Urbanization is rapidly taking force as the citizens of the world are flocking to cities. Professionals, students, and citizens alike are shifting their livelihood into the cities of the globe in order to achieve a better future for themselves and their children. While a majority of the world already lives in cities, the United Nations predicts that 64% of the developing world, and 85% of the developed world will live in cities by the year 2050. And in this day in age, we are also seeing the growth of the megacity – places with a population size of over 10 million.
With the emergence of these megacities (which hold more citizens than many nation-states), in hand with the rapid growth of urbanization, our authorities are challenged with the task of developing new ways to manage these crowded population hubs. Our new cities are facing age old challenges such as growing food demand, and water and energy consumption. Older cities that are been based on a once efficient infrastructure, are now facing challenges of faltering and inefficient infrastructures. A massive call for infrastructural development is being sounded for older and charming cities with busy modern citizens.
Inefficient city functions can be managed and ameliorated with efficient municipal systems. If implemented correctly, local authorities will be able to monitor and supervise the growth and development of a once inefficient structure. Implementing structures for public transportation into the urban planning of a city, will affect and support residents, employment, and commerce in a positively correlated way. With an updated approach, private homes even have the ability to produce and utilize natural energy and resources.
The effect of growing urbanization and the increasing pace of innovation in technology has led to the creation of a new buzzword – “Smart-City”. When Googling for “Smart Cities“ the results seem to be dominated by big technology corporations, while the reality of the term may be more municipal or grass-roots oriented. Smart Cities are cities that implement advanced technologies such as: sewer pressure sensors, bicycle sharing platforms, or establishing a network of fiber optics to support gigabit-speed Internet. The main objective of smart cities is to improve the lives of residents in cities where they live. Major tech giants such as IBM, CISCO and SAMSUNG have managed to identify the need for smart solutions, and they have developed solutions and services for managing smart cities
But the question is, does the implementation of new technology turn an ordinary city into a smart city? The answer is simple: no.
Municipalities today are required to formulate an appropriate strategy for the 21st century. Smart cities will be cities where citizens can participate in the decision making process and have more power in changing their lives. Municipalities, in turn, will be required to adopt the work processes of public participation and building stronger communities. A Smart City will be a city that engages with its citizens to have a better understanding of the citizens needs and the ways to provide them with those goods and services. In addition, municipalities can achieve prosperity by creating platforms for innovation and entrepreneurship. In an era of increasing urbanization and technological innovation, Mega Cities will rise.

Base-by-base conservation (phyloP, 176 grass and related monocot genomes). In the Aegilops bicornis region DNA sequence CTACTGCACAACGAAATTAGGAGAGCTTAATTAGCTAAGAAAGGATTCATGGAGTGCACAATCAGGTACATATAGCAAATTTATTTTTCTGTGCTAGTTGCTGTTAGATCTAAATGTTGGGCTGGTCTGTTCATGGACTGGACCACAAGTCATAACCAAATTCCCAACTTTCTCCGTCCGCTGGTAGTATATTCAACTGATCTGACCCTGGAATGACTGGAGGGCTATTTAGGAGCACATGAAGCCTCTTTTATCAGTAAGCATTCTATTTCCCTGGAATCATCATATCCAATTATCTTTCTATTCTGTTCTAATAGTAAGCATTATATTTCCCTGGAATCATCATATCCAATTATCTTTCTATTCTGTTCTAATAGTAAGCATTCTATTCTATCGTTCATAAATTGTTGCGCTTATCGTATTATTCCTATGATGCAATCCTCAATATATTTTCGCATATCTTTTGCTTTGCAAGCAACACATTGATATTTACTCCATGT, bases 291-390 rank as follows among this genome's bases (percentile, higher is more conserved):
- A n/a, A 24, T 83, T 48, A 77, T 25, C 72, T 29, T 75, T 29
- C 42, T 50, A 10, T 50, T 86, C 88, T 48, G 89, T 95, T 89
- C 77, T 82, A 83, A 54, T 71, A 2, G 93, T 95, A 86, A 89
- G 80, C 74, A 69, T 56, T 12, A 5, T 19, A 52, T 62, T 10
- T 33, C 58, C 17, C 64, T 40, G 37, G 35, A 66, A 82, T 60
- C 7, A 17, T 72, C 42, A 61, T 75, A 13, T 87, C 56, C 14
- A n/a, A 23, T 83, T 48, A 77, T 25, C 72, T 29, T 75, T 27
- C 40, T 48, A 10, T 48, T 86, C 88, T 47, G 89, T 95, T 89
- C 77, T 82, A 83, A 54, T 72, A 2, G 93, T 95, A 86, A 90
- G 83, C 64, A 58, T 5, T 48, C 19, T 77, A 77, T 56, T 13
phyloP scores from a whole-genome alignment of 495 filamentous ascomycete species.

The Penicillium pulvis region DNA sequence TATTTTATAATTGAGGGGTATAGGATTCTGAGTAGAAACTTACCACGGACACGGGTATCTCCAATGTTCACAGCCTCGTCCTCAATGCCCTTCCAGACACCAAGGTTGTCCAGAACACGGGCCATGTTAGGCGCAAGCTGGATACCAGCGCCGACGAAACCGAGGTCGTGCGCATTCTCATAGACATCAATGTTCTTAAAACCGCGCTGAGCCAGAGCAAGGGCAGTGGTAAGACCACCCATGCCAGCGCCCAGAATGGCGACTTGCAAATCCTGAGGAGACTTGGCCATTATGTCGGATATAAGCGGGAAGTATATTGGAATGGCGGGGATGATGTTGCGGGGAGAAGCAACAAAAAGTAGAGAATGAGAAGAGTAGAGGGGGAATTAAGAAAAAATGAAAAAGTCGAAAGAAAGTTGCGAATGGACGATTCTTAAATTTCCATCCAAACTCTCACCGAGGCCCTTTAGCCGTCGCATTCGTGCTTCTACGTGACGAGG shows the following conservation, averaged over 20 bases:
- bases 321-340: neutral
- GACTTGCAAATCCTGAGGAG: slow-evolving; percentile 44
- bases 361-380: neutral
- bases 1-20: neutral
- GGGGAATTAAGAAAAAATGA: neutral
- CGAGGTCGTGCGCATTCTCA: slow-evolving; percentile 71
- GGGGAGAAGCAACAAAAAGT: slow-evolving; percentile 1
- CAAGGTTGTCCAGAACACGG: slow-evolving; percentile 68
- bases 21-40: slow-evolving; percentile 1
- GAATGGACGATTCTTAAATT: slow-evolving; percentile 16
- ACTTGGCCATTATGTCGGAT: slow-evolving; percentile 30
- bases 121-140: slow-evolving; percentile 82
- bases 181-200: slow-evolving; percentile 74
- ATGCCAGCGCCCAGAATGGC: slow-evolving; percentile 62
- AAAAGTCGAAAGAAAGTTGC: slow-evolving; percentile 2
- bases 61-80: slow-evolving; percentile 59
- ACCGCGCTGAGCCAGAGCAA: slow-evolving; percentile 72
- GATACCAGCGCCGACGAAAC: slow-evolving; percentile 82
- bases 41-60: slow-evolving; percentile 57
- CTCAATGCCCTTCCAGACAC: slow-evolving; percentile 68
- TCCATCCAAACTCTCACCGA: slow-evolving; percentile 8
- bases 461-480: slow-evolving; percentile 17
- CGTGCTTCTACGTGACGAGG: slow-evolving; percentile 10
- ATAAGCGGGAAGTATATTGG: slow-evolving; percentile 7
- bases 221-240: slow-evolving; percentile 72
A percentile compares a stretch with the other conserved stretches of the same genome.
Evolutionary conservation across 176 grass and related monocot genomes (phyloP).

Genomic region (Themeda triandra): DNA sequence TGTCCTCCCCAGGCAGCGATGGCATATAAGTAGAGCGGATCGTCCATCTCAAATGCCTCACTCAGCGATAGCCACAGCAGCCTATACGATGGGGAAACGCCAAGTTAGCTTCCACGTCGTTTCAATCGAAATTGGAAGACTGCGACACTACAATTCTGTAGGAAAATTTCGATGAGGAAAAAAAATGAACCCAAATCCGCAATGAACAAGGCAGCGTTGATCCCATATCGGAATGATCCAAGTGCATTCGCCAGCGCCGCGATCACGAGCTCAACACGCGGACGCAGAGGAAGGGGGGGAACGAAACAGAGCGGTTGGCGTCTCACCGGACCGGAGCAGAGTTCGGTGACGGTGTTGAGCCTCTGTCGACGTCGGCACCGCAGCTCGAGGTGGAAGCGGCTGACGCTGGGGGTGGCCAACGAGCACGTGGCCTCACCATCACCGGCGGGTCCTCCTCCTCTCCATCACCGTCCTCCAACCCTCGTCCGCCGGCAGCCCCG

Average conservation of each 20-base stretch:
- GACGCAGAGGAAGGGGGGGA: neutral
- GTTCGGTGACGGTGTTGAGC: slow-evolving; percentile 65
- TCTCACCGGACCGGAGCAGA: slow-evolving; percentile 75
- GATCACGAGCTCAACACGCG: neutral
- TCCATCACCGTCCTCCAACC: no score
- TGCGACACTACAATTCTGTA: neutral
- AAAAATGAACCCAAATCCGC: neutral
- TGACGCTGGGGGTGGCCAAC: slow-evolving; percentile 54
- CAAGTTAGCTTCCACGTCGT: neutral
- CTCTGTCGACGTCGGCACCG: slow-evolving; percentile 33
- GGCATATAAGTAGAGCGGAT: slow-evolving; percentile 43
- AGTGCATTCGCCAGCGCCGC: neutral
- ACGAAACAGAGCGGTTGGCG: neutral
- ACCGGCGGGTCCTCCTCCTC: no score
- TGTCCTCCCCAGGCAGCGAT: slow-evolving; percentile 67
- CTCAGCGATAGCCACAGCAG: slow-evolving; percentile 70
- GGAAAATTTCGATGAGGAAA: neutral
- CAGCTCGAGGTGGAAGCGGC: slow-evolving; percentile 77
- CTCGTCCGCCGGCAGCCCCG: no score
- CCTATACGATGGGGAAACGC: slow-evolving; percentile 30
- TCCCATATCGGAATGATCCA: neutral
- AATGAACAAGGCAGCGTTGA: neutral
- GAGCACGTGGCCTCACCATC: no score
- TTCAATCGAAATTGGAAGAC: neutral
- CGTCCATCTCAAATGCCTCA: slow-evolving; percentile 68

The increasing amount of people on the planet holds another major challenge for cities – maintaining food supply and dealing with the increasing cost of food and agricultural products. Given the fact that by year 2050, several billion people will be added to the world population, the demand for food will increase dramatically. Cities will have to find new ways to supply food by adopting new models and technologies such as urban agriculture. The concept of vertical farming is already perceived as a supplement to traditional agriculture.
A prime example of a city dealing with innovative structural changes is Havana, Cuba. After years of embargo, Havana has managed to reinvent itself and create a lively and cohesive community that grows food locally. In Havana you can find innovative methods of urban agriculture such as vertical farming and permaculture. Ecological tourists from around the world come to Havana to learn about urban farming methods. In Havana you can find colorful markets and fruits and vegetables growing in balconies, roofs and walls of buildings in the city.
The municipality of Tel Aviv has identified the need to create a platform for the young community so it could prosper. Tel Aviv established Mazeh 9 – a unique urban center that serves as a home and a hub for the activities of the city’s vast young adult population. Mazeh 9 exemplifies the essence of crowdsourcing. People come to Mazeh 9 with ideas and solutions they have and they try make these ideas happen together with the support of the municipality. This is a good example for a smart city strategy that does involve any technological process, but merely a simple organizational change. Innovation will come from the masses, not from the mayor’s office.
A good example for a social enterprise that started at Mazeh 9 is the urban farming lab. The lab’s goal is to promote the practice of urban farming in Tel Aviv. The lab holds events, workshops and courses where citizens can learn how to grow food by themselves. More than 20 people have joined the first course for Urban farming and they already grow their own food in their own homes.
The perception that a smart city is a city of technology is missing a large part of the picture. Smart cities are cities that are open for innovation and entrepreneurship that comes from bottom up. Smart Cities will be the cities that build platforms for economic prosperity, social and environmental change, and innovation with the aid of advanced technology.
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